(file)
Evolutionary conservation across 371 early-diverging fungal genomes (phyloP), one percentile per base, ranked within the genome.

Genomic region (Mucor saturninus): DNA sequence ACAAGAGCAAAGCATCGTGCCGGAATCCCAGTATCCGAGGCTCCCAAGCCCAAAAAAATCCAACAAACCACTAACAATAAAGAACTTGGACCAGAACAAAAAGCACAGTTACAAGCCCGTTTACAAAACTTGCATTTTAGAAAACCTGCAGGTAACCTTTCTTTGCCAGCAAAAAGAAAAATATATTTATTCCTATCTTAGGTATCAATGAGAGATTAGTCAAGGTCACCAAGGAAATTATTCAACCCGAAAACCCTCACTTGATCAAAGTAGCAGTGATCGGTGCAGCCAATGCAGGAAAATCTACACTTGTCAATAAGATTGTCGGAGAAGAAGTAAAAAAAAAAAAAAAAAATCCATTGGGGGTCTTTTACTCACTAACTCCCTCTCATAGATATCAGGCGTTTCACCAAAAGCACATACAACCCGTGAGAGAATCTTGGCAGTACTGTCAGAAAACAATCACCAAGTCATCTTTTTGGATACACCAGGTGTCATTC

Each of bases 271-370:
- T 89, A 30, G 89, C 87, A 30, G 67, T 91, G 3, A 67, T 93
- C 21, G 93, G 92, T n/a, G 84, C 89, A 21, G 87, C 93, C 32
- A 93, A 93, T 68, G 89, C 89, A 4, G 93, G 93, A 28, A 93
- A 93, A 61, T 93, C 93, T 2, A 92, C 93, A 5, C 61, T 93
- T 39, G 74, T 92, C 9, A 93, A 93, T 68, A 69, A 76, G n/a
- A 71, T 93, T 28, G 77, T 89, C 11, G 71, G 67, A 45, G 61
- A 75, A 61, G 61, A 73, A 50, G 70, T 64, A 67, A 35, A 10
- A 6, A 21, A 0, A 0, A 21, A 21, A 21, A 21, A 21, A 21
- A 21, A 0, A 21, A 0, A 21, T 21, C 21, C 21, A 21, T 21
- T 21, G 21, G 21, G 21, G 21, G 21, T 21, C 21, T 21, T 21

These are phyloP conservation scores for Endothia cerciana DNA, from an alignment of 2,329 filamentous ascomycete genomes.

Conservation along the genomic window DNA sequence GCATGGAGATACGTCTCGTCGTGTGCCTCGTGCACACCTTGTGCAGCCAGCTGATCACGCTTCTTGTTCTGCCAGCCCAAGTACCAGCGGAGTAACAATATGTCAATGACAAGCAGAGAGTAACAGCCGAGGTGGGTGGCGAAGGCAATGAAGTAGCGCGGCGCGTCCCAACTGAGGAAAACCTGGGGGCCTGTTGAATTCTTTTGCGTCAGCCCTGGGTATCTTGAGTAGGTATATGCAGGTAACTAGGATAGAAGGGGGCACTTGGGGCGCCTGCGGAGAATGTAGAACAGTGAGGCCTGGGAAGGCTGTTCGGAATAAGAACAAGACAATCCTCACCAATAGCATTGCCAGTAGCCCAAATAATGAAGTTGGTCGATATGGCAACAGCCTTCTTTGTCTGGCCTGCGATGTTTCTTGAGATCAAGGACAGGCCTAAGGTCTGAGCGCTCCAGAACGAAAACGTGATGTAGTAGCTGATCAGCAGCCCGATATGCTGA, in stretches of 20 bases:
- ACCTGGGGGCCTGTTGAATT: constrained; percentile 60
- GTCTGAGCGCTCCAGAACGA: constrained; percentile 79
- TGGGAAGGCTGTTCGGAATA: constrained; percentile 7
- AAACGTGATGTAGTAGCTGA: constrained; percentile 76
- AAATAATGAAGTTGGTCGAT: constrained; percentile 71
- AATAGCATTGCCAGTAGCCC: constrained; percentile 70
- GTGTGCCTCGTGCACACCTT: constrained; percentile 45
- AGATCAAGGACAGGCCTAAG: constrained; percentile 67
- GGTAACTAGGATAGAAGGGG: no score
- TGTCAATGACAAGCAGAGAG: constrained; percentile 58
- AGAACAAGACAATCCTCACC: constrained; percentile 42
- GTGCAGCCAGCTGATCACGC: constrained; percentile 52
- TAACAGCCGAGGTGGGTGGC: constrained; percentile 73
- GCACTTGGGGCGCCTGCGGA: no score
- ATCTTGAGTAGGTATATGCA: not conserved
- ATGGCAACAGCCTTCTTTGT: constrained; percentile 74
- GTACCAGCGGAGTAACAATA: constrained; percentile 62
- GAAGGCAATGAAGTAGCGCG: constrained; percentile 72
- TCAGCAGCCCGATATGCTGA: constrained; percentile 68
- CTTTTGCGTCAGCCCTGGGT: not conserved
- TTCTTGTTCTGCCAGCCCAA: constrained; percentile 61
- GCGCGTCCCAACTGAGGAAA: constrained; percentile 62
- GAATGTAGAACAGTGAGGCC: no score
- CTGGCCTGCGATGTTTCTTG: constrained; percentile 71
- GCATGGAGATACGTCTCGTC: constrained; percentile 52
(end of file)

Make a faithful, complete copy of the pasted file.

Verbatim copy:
Evolutionary conservation across 371 early-diverging fungal genomes (phyloP), one percentile per base, ranked within the genome.

Genomic region (Mucor saturninus): DNA sequence ACAAGAGCAAAGCATCGTGCCGGAATCCCAGTATCCGAGGCTCCCAAGCCCAAAAAAATCCAACAAACCACTAACAATAAAGAACTTGGACCAGAACAAAAAGCACAGTTACAAGCCCGTTTACAAAACTTGCATTTTAGAAAACCTGCAGGTAACCTTTCTTTGCCAGCAAAAAGAAAAATATATTTATTCCTATCTTAGGTATCAATGAGAGATTAGTCAAGGTCACCAAGGAAATTATTCAACCCGAAAACCCTCACTTGATCAAAGTAGCAGTGATCGGTGCAGCCAATGCAGGAAAATCTACACTTGTCAATAAGATTGTCGGAGAAGAAGTAAAAAAAAAAAAAAAAAATCCATTGGGGGTCTTTTACTCACTAACTCCCTCTCATAGATATCAGGCGTTTCACCAAAAGCACATACAACCCGTGAGAGAATCTTGGCAGTACTGTCAGAAAACAATCACCAAGTCATCTTTTTGGATACACCAGGTGTCATTC

Each of bases 271-370:
- T 89, A 30, G 89, C 87, A 30, G 67, T 91, G 3, A 67, T 93
- C 21, G 93, G 92, T n/a, G 84, C 89, A 21, G 87, C 93, C 32
- A 93, A 93, T 68, G 89, C 89, A 4, G 93, G 93, A 28, A 93
- A 93, A 61, T 93, C 93, T 2, A 92, C 93, A 5, C 61, T 93
- T 39, G 74, T 92, C 9, A 93, A 93, T 68, A 69, A 76, G n/a
- A 71, T 93, T 28, G 77, T 89, C 11, G 71, G 67, A 45, G 61
- A 75, A 61, G 61, A 73, A 50, G 70, T 64, A 67, A 35, A 10
- A 6, A 21, A 0, A 0, A 21, A 21, A 21, A 21, A 21, A 21
- A 21, A 0, A 21, A 0, A 21, T 21, C 21, C 21, A 21, T 21
- T 21, G 21, G 21, G 21, G 21, G 21, T 21, C 21, T 21, T 21

These are phyloP conservation scores for Endothia cerciana DNA, from an alignment of 2,329 filamentous ascomycete genomes.

Conservation along the genomic window DNA sequence GCATGGAGATACGTCTCGTCGTGTGCCTCGTGCACACCTTGTGCAGCCAGCTGATCACGCTTCTTGTTCTGCCAGCCCAAGTACCAGCGGAGTAACAATATGTCAATGACAAGCAGAGAGTAACAGCCGAGGTGGGTGGCGAAGGCAATGAAGTAGCGCGGCGCGTCCCAACTGAGGAAAACCTGGGGGCCTGTTGAATTCTTTTGCGTCAGCCCTGGGTATCTTGAGTAGGTATATGCAGGTAACTAGGATAGAAGGGGGCACTTGGGGCGCCTGCGGAGAATGTAGAACAGTGAGGCCTGGGAAGGCTGTTCGGAATAAGAACAAGACAATCCTCACCAATAGCATTGCCAGTAGCCCAAATAATGAAGTTGGTCGATATGGCAACAGCCTTCTTTGTCTGGCCTGCGATGTTTCTTGAGATCAAGGACAGGCCTAAGGTCTGAGCGCTCCAGAACGAAAACGTGATGTAGTAGCTGATCAGCAGCCCGATATGCTGA, in stretches of 20 bases:
- ACCTGGGGGCCTGTTGAATT: constrained; percentile 60
- GTCTGAGCGCTCCAGAACGA: constrained; percentile 79
- TGGGAAGGCTGTTCGGAATA: constrained; percentile 7
- AAACGTGATGTAGTAGCTGA: constrained; percentile 76
- AAATAATGAAGTTGGTCGAT: constrained; percentile 71
- AATAGCATTGCCAGTAGCCC: constrained; percentile 70
- GTGTGCCTCGTGCACACCTT: constrained; percentile 45
- AGATCAAGGACAGGCCTAAG: constrained; percentile 67
- GGTAACTAGGATAGAAGGGG: no score
- TGTCAATGACAAGCAGAGAG: constrained; percentile 58
- AGAACAAGACAATCCTCACC: constrained; percentile 42
- GTGCAGCCAGCTGATCACGC: constrained; percentile 52
- TAACAGCCGAGGTGGGTGGC: constrained; percentile 73
- GCACTTGGGGCGCCTGCGGA: no score
- ATCTTGAGTAGGTATATGCA: not conserved
- ATGGCAACAGCCTTCTTTGT: constrained; percentile 74
- GTACCAGCGGAGTAACAATA: constrained; percentile 62
- GAAGGCAATGAAGTAGCGCG: constrained; percentile 72
- TCAGCAGCCCGATATGCTGA: constrained; percentile 68
- CTTTTGCGTCAGCCCTGGGT: not conserved
- TTCTTGTTCTGCCAGCCCAA: constrained; percentile 61
- GCGCGTCCCAACTGAGGAAA: constrained; percentile 62
- GAATGTAGAACAGTGAGGCC: no score
- CTGGCCTGCGATGTTTCTTG: constrained; percentile 71
- GCATGGAGATACGTCTCGTC: constrained; percentile 52